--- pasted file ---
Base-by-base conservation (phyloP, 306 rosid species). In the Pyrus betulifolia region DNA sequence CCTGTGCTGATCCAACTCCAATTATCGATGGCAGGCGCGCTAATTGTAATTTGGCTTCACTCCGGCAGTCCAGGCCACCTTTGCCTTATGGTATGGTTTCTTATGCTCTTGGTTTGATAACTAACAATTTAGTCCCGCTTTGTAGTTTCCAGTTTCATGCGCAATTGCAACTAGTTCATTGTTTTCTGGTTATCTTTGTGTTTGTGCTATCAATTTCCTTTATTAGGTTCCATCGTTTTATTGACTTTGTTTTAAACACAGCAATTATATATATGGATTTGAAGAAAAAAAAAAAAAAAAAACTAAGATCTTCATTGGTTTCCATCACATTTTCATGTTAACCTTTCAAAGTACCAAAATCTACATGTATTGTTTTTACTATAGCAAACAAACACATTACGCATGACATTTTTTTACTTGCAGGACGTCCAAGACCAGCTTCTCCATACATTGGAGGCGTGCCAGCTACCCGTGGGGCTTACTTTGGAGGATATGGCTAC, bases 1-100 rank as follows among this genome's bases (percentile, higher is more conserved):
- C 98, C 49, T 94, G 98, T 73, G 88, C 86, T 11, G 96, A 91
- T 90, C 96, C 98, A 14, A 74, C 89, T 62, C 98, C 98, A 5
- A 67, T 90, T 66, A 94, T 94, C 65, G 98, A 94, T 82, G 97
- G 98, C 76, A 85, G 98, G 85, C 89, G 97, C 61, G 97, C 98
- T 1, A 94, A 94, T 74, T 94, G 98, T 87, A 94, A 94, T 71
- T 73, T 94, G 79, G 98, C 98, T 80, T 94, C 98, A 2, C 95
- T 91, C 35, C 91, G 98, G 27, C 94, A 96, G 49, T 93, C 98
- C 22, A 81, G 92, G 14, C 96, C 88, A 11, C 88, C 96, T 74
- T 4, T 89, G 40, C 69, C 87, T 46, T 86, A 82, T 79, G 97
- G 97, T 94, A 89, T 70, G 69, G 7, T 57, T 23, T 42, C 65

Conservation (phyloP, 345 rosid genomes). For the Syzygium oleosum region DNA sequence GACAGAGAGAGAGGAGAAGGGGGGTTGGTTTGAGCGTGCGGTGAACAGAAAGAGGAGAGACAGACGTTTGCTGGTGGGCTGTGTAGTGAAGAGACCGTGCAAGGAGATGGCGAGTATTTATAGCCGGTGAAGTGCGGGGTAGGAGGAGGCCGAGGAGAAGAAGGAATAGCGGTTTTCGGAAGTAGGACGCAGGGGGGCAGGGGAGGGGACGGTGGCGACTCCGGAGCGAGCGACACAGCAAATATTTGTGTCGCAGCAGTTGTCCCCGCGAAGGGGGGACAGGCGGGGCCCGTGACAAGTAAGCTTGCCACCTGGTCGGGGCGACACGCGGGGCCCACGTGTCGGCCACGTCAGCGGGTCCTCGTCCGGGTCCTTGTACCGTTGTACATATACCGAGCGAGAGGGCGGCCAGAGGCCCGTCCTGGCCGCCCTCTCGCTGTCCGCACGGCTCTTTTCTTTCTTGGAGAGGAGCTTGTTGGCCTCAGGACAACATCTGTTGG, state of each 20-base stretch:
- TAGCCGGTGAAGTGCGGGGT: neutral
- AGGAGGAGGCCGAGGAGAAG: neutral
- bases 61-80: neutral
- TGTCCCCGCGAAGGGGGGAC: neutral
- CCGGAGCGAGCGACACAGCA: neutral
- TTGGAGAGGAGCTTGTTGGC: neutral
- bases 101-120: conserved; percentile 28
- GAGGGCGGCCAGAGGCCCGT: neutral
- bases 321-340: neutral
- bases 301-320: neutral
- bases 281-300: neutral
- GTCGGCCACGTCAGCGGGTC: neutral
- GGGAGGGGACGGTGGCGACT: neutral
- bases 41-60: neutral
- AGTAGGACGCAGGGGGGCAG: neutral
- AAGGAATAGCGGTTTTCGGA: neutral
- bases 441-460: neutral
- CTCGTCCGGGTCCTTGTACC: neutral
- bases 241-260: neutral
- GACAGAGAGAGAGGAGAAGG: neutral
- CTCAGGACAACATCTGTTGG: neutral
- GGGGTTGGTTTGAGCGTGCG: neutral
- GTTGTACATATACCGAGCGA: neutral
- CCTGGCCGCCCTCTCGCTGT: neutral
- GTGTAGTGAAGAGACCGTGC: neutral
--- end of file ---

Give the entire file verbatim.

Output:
Base-by-base conservation (phyloP, 306 rosid species). In the Pyrus betulifolia region DNA sequence CCTGTGCTGATCCAACTCCAATTATCGATGGCAGGCGCGCTAATTGTAATTTGGCTTCACTCCGGCAGTCCAGGCCACCTTTGCCTTATGGTATGGTTTCTTATGCTCTTGGTTTGATAACTAACAATTTAGTCCCGCTTTGTAGTTTCCAGTTTCATGCGCAATTGCAACTAGTTCATTGTTTTCTGGTTATCTTTGTGTTTGTGCTATCAATTTCCTTTATTAGGTTCCATCGTTTTATTGACTTTGTTTTAAACACAGCAATTATATATATGGATTTGAAGAAAAAAAAAAAAAAAAAACTAAGATCTTCATTGGTTTCCATCACATTTTCATGTTAACCTTTCAAAGTACCAAAATCTACATGTATTGTTTTTACTATAGCAAACAAACACATTACGCATGACATTTTTTTACTTGCAGGACGTCCAAGACCAGCTTCTCCATACATTGGAGGCGTGCCAGCTACCCGTGGGGCTTACTTTGGAGGATATGGCTAC, bases 1-100 rank as follows among this genome's bases (percentile, higher is more conserved):
- C 98, C 49, T 94, G 98, T 73, G 88, C 86, T 11, G 96, A 91
- T 90, C 96, C 98, A 14, A 74, C 89, T 62, C 98, C 98, A 5
- A 67, T 90, T 66, A 94, T 94, C 65, G 98, A 94, T 82, G 97
- G 98, C 76, A 85, G 98, G 85, C 89, G 97, C 61, G 97, C 98
- T 1, A 94, A 94, T 74, T 94, G 98, T 87, A 94, A 94, T 71
- T 73, T 94, G 79, G 98, C 98, T 80, T 94, C 98, A 2, C 95
- T 91, C 35, C 91, G 98, G 27, C 94, A 96, G 49, T 93, C 98
- C 22, A 81, G 92, G 14, C 96, C 88, A 11, C 88, C 96, T 74
- T 4, T 89, G 40, C 69, C 87, T 46, T 86, A 82, T 79, G 97
- G 97, T 94, A 89, T 70, G 69, G 7, T 57, T 23, T 42, C 65

Conservation (phyloP, 345 rosid genomes). For the Syzygium oleosum region DNA sequence GACAGAGAGAGAGGAGAAGGGGGGTTGGTTTGAGCGTGCGGTGAACAGAAAGAGGAGAGACAGACGTTTGCTGGTGGGCTGTGTAGTGAAGAGACCGTGCAAGGAGATGGCGAGTATTTATAGCCGGTGAAGTGCGGGGTAGGAGGAGGCCGAGGAGAAGAAGGAATAGCGGTTTTCGGAAGTAGGACGCAGGGGGGCAGGGGAGGGGACGGTGGCGACTCCGGAGCGAGCGACACAGCAAATATTTGTGTCGCAGCAGTTGTCCCCGCGAAGGGGGGACAGGCGGGGCCCGTGACAAGTAAGCTTGCCACCTGGTCGGGGCGACACGCGGGGCCCACGTGTCGGCCACGTCAGCGGGTCCTCGTCCGGGTCCTTGTACCGTTGTACATATACCGAGCGAGAGGGCGGCCAGAGGCCCGTCCTGGCCGCCCTCTCGCTGTCCGCACGGCTCTTTTCTTTCTTGGAGAGGAGCTTGTTGGCCTCAGGACAACATCTGTTGG, state of each 20-base stretch:
- TAGCCGGTGAAGTGCGGGGT: neutral
- AGGAGGAGGCCGAGGAGAAG: neutral
- bases 61-80: neutral
- TGTCCCCGCGAAGGGGGGAC: neutral
- CCGGAGCGAGCGACACAGCA: neutral
- TTGGAGAGGAGCTTGTTGGC: neutral
- bases 101-120: conserved; percentile 28
- GAGGGCGGCCAGAGGCCCGT: neutral
- bases 321-340: neutral
- bases 301-320: neutral
- bases 281-300: neutral
- GTCGGCCACGTCAGCGGGTC: neutral
- GGGAGGGGACGGTGGCGACT: neutral
- bases 41-60: neutral
- AGTAGGACGCAGGGGGGCAG: neutral
- AAGGAATAGCGGTTTTCGGA: neutral
- bases 441-460: neutral
- CTCGTCCGGGTCCTTGTACC: neutral
- bases 241-260: neutral
- GACAGAGAGAGAGGAGAAGG: neutral
- CTCAGGACAACATCTGTTGG: neutral
- GGGGTTGGTTTGAGCGTGCG: neutral
- GTTGTACATATACCGAGCGA: neutral
- CCTGGCCGCCCTCTCGCTGT: neutral
- GTGTAGTGAAGAGACCGTGC: neutral